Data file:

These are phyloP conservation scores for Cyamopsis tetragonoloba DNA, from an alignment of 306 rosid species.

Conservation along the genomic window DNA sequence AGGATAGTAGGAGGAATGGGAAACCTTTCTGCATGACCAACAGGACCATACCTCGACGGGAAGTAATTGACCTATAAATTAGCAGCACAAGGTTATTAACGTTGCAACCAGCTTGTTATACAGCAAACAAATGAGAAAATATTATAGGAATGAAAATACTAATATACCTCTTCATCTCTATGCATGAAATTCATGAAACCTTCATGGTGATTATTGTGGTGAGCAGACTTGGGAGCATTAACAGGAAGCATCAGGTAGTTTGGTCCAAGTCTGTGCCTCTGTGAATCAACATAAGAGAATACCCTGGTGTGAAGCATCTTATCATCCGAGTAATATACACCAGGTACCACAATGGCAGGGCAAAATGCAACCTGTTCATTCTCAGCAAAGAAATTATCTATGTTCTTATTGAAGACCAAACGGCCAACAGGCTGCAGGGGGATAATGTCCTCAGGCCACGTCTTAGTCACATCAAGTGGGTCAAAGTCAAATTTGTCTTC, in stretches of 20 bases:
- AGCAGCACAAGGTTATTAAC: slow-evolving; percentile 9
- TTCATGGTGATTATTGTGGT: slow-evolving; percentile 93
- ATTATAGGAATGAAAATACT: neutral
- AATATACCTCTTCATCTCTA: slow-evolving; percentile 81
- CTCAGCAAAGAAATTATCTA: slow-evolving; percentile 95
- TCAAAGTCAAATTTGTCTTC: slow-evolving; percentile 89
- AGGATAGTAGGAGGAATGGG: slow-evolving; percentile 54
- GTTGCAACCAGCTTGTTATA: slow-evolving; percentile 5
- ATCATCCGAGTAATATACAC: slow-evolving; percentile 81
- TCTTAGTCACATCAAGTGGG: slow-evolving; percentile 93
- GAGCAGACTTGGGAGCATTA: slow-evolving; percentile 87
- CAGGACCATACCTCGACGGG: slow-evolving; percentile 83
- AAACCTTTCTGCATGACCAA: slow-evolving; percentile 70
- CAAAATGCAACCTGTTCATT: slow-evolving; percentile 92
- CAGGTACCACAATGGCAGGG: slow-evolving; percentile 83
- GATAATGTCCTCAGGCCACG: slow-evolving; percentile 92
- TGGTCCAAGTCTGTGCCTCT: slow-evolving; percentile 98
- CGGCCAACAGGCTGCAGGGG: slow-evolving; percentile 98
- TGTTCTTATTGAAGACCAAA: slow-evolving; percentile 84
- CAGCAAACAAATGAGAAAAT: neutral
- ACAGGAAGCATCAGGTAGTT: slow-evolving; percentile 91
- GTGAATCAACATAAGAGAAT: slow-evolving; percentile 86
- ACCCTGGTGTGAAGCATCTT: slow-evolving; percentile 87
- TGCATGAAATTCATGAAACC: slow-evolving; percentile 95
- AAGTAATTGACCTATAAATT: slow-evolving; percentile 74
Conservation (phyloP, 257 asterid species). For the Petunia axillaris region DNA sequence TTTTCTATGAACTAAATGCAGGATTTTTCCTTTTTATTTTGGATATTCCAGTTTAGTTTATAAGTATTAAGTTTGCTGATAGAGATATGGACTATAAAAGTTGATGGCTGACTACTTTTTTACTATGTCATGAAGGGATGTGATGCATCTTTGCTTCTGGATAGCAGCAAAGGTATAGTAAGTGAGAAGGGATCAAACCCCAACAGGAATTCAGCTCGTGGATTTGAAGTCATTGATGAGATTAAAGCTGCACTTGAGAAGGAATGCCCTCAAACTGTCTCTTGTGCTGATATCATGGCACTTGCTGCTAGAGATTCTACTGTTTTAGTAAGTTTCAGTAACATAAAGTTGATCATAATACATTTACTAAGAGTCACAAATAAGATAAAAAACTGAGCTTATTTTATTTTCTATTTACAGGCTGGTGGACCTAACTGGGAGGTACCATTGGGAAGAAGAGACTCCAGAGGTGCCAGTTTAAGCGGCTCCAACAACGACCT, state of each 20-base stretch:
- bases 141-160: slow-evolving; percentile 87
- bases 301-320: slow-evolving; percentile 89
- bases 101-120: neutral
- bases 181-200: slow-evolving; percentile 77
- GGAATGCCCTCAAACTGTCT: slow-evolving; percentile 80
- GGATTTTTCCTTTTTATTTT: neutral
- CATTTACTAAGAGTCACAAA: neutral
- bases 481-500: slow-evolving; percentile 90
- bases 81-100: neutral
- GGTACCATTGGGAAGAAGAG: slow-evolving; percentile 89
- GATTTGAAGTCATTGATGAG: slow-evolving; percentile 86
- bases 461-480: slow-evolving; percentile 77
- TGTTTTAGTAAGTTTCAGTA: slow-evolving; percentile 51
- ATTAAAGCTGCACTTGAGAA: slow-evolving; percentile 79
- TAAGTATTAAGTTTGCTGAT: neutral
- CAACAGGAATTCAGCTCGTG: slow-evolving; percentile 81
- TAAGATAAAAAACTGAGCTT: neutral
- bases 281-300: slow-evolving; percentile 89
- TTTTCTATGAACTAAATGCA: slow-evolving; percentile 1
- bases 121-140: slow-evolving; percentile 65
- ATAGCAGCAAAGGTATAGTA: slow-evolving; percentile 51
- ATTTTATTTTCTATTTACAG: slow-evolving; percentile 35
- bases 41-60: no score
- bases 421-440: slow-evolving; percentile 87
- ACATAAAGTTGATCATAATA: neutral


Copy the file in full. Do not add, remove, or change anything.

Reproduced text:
These are phyloP conservation scores for Cyamopsis tetragonoloba DNA, from an alignment of 306 rosid species.

Conservation along the genomic window DNA sequence AGGATAGTAGGAGGAATGGGAAACCTTTCTGCATGACCAACAGGACCATACCTCGACGGGAAGTAATTGACCTATAAATTAGCAGCACAAGGTTATTAACGTTGCAACCAGCTTGTTATACAGCAAACAAATGAGAAAATATTATAGGAATGAAAATACTAATATACCTCTTCATCTCTATGCATGAAATTCATGAAACCTTCATGGTGATTATTGTGGTGAGCAGACTTGGGAGCATTAACAGGAAGCATCAGGTAGTTTGGTCCAAGTCTGTGCCTCTGTGAATCAACATAAGAGAATACCCTGGTGTGAAGCATCTTATCATCCGAGTAATATACACCAGGTACCACAATGGCAGGGCAAAATGCAACCTGTTCATTCTCAGCAAAGAAATTATCTATGTTCTTATTGAAGACCAAACGGCCAACAGGCTGCAGGGGGATAATGTCCTCAGGCCACGTCTTAGTCACATCAAGTGGGTCAAAGTCAAATTTGTCTTC, in stretches of 20 bases:
- AGCAGCACAAGGTTATTAAC: slow-evolving; percentile 9
- TTCATGGTGATTATTGTGGT: slow-evolving; percentile 93
- ATTATAGGAATGAAAATACT: neutral
- AATATACCTCTTCATCTCTA: slow-evolving; percentile 81
- CTCAGCAAAGAAATTATCTA: slow-evolving; percentile 95
- TCAAAGTCAAATTTGTCTTC: slow-evolving; percentile 89
- AGGATAGTAGGAGGAATGGG: slow-evolving; percentile 54
- GTTGCAACCAGCTTGTTATA: slow-evolving; percentile 5
- ATCATCCGAGTAATATACAC: slow-evolving; percentile 81
- TCTTAGTCACATCAAGTGGG: slow-evolving; percentile 93
- GAGCAGACTTGGGAGCATTA: slow-evolving; percentile 87
- CAGGACCATACCTCGACGGG: slow-evolving; percentile 83
- AAACCTTTCTGCATGACCAA: slow-evolving; percentile 70
- CAAAATGCAACCTGTTCATT: slow-evolving; percentile 92
- CAGGTACCACAATGGCAGGG: slow-evolving; percentile 83
- GATAATGTCCTCAGGCCACG: slow-evolving; percentile 92
- TGGTCCAAGTCTGTGCCTCT: slow-evolving; percentile 98
- CGGCCAACAGGCTGCAGGGG: slow-evolving; percentile 98
- TGTTCTTATTGAAGACCAAA: slow-evolving; percentile 84
- CAGCAAACAAATGAGAAAAT: neutral
- ACAGGAAGCATCAGGTAGTT: slow-evolving; percentile 91
- GTGAATCAACATAAGAGAAT: slow-evolving; percentile 86
- ACCCTGGTGTGAAGCATCTT: slow-evolving; percentile 87
- TGCATGAAATTCATGAAACC: slow-evolving; percentile 95
- AAGTAATTGACCTATAAATT: slow-evolving; percentile 74
Conservation (phyloP, 257 asterid species). For the Petunia axillaris region DNA sequence TTTTCTATGAACTAAATGCAGGATTTTTCCTTTTTATTTTGGATATTCCAGTTTAGTTTATAAGTATTAAGTTTGCTGATAGAGATATGGACTATAAAAGTTGATGGCTGACTACTTTTTTACTATGTCATGAAGGGATGTGATGCATCTTTGCTTCTGGATAGCAGCAAAGGTATAGTAAGTGAGAAGGGATCAAACCCCAACAGGAATTCAGCTCGTGGATTTGAAGTCATTGATGAGATTAAAGCTGCACTTGAGAAGGAATGCCCTCAAACTGTCTCTTGTGCTGATATCATGGCACTTGCTGCTAGAGATTCTACTGTTTTAGTAAGTTTCAGTAACATAAAGTTGATCATAATACATTTACTAAGAGTCACAAATAAGATAAAAAACTGAGCTTATTTTATTTTCTATTTACAGGCTGGTGGACCTAACTGGGAGGTACCATTGGGAAGAAGAGACTCCAGAGGTGCCAGTTTAAGCGGCTCCAACAACGACCT, state of each 20-base stretch:
- bases 141-160: slow-evolving; percentile 87
- bases 301-320: slow-evolving; percentile 89
- bases 101-120: neutral
- bases 181-200: slow-evolving; percentile 77
- GGAATGCCCTCAAACTGTCT: slow-evolving; percentile 80
- GGATTTTTCCTTTTTATTTT: neutral
- CATTTACTAAGAGTCACAAA: neutral
- bases 481-500: slow-evolving; percentile 90
- bases 81-100: neutral
- GGTACCATTGGGAAGAAGAG: slow-evolving; percentile 89
- GATTTGAAGTCATTGATGAG: slow-evolving; percentile 86
- bases 461-480: slow-evolving; percentile 77
- TGTTTTAGTAAGTTTCAGTA: slow-evolving; percentile 51
- ATTAAAGCTGCACTTGAGAA: slow-evolving; percentile 79
- TAAGTATTAAGTTTGCTGAT: neutral
- CAACAGGAATTCAGCTCGTG: slow-evolving; percentile 81
- TAAGATAAAAAACTGAGCTT: neutral
- bases 281-300: slow-evolving; percentile 89
- TTTTCTATGAACTAAATGCA: slow-evolving; percentile 1
- bases 121-140: slow-evolving; percentile 65
- ATAGCAGCAAAGGTATAGTA: slow-evolving; percentile 51
- ATTTTATTTTCTATTTACAG: slow-evolving; percentile 35
- bases 41-60: no score
- bases 421-440: slow-evolving; percentile 87
- ACATAAAGTTGATCATAATA: neutral